There is a tendency for devotees of law and righteousness
to be shown as strict and no-nonsense to the point where anyone would think there was a rule against having fun. They will often boss others around, especially those of a more chaotic leaning
, seeing themselves as being the only one who can keep their teammates in check. (Whether or not they succeed is another matter.) Their sense of humour is practically nonexistent
, and their response to a joke will be at best a raised eyebrow or a shake of the head. This character's obsession with order may extend to them being a Neat Freak
or Creature of Habit
. In tabletop roleplaying games, many a paladin is played this way.
If taken far enough, this attitude may lapse into lawful stupidity
The Knight In Sour Armour
usually acts like this, as their cynicism leaves little room for any sort of levity. See also Good Is Not Nice
and Smug Straight Edge
. Contrast Evil Has a Bad Sense of Humor
. If their stuffiness is Played for Laughs
(usually at their expense
), they are often The Comically Serious
Anime and Manga
- Hermione in Harry Potter. Also, to a lesser extent, Professor McGonagall.
- Captain Carrot in Discworld, the only man in the Night Watch who actually knows the Laws of Ankh-Morpork, sometimes comes across like this, especially in early books, although he doesn't like being "good at being obeyed". His No Sense Of Humour comes from being raised by dwarfs, who are all Literal-Minded.
- Benton Fraser in Due South. He does have a sense of humour but it's a very understated one.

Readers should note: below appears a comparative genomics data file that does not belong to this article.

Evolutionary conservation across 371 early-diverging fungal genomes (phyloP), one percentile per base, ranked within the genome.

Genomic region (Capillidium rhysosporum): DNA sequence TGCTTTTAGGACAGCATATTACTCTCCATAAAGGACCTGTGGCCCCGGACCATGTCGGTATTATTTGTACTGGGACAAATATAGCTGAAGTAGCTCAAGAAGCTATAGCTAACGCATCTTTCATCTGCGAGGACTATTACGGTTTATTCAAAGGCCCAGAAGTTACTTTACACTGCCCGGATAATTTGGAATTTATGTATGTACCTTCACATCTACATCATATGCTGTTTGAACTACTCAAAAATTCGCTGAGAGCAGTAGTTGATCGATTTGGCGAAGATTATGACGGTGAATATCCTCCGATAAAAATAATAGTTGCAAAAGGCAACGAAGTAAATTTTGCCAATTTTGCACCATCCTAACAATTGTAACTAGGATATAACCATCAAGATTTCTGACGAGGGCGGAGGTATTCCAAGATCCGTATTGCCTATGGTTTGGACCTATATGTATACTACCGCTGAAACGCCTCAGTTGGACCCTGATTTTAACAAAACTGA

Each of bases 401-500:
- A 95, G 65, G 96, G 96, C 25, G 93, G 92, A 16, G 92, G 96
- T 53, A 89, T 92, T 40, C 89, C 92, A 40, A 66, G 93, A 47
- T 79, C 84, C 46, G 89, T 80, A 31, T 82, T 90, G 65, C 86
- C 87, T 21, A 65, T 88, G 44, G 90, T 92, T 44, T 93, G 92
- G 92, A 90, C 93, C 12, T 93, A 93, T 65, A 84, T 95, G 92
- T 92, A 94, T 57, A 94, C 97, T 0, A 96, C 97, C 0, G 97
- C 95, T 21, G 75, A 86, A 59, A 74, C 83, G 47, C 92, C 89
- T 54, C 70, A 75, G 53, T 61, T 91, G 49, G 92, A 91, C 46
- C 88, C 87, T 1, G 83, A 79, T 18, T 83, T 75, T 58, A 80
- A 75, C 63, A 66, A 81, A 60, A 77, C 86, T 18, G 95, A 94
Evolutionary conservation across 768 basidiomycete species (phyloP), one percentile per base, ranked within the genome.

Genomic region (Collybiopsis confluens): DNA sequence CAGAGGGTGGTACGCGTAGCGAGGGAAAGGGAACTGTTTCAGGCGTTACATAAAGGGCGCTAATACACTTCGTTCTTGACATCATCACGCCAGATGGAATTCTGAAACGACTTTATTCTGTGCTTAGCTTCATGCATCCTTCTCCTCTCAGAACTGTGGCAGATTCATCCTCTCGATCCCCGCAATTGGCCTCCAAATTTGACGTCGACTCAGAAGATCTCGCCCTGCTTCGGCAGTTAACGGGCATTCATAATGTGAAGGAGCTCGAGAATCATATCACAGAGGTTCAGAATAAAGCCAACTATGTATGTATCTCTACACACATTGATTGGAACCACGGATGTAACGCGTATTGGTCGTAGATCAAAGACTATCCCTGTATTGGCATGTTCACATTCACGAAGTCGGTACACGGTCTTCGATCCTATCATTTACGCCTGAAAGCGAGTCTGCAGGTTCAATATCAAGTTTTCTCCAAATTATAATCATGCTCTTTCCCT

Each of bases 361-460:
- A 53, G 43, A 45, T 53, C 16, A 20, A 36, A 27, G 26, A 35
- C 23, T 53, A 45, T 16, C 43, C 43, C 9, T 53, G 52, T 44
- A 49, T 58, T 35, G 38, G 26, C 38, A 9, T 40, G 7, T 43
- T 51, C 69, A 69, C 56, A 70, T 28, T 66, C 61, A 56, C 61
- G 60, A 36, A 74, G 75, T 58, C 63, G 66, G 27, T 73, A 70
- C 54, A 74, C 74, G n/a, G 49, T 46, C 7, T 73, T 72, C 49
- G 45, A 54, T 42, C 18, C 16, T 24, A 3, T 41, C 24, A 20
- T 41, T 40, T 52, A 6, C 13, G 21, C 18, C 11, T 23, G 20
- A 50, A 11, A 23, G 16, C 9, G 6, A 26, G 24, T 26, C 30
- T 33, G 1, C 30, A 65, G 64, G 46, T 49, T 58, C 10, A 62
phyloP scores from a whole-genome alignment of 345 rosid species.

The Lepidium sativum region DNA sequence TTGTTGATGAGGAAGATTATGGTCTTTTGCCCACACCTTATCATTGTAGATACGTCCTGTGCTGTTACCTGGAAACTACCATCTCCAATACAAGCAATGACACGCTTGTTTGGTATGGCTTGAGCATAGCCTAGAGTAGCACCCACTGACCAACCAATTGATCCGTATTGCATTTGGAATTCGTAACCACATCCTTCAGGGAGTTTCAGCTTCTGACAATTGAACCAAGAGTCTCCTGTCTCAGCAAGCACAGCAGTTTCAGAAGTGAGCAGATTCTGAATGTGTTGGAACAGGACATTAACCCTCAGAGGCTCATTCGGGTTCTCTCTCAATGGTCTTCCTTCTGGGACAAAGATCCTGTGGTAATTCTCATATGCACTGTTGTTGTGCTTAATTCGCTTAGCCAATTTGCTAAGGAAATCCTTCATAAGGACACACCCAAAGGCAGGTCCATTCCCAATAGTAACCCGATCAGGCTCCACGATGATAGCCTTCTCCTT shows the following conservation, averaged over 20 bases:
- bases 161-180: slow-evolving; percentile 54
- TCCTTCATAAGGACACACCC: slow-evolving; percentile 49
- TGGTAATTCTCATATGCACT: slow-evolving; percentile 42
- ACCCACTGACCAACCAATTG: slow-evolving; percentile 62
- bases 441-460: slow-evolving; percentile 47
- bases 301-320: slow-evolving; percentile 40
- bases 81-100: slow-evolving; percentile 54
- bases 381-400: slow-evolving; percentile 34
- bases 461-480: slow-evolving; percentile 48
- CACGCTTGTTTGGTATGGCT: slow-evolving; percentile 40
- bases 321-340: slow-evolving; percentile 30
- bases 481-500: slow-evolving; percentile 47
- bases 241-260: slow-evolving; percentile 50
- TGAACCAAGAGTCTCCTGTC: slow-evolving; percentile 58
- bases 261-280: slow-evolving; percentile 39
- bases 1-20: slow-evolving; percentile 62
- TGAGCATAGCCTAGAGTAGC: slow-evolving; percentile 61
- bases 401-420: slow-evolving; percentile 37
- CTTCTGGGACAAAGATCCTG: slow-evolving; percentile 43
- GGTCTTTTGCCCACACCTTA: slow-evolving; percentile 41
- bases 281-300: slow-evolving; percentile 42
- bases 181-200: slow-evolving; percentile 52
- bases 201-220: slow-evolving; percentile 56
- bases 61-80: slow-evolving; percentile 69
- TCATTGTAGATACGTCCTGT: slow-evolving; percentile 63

- On the CSI series, both Mac Taylor and Gil Grissom fit into this, though both are known to be the Deadpan Snarker at times. Mac's case is justified for a while, he's still struggling with losing his wife on 9/11. He sort of closed himself off and buried himself in work, not really wanting to have a lot of fun or anything. However, he still slipped a bit of deadpan in every now and then-and was shown to be loosening up a bit later in the series. Grissom sort of varies between this and some deadpan-type humor, depending on things like his mood and if he's fighting a migraine or not.
- The Middleman, titular character was so upstanding that the universe bent to enforce it around him. When Wendy Watson swore, a black box would appear in front of her mouth -- in universe.
- Miko Miyazaki in Order Of The Stick is a Deconstruction of the trope, starting as a straight example, then parodied when it turned out other Paladins found her as annoying as everyone else, and finally lapsing not just into Lawful Stupid but into a Knight Templar, due to the refusal of the universe to work according to the script in her head.
- Lancelot in Arthur, King of Time and Space, described on the cast page as "Best knight in the world. Holier than thou. I'm not kidding." In one strip Merlin congratulates him for "playing the martinet" so Arthur can keep being the relaxed nice-guy leader, before realising he's not "playing" anything.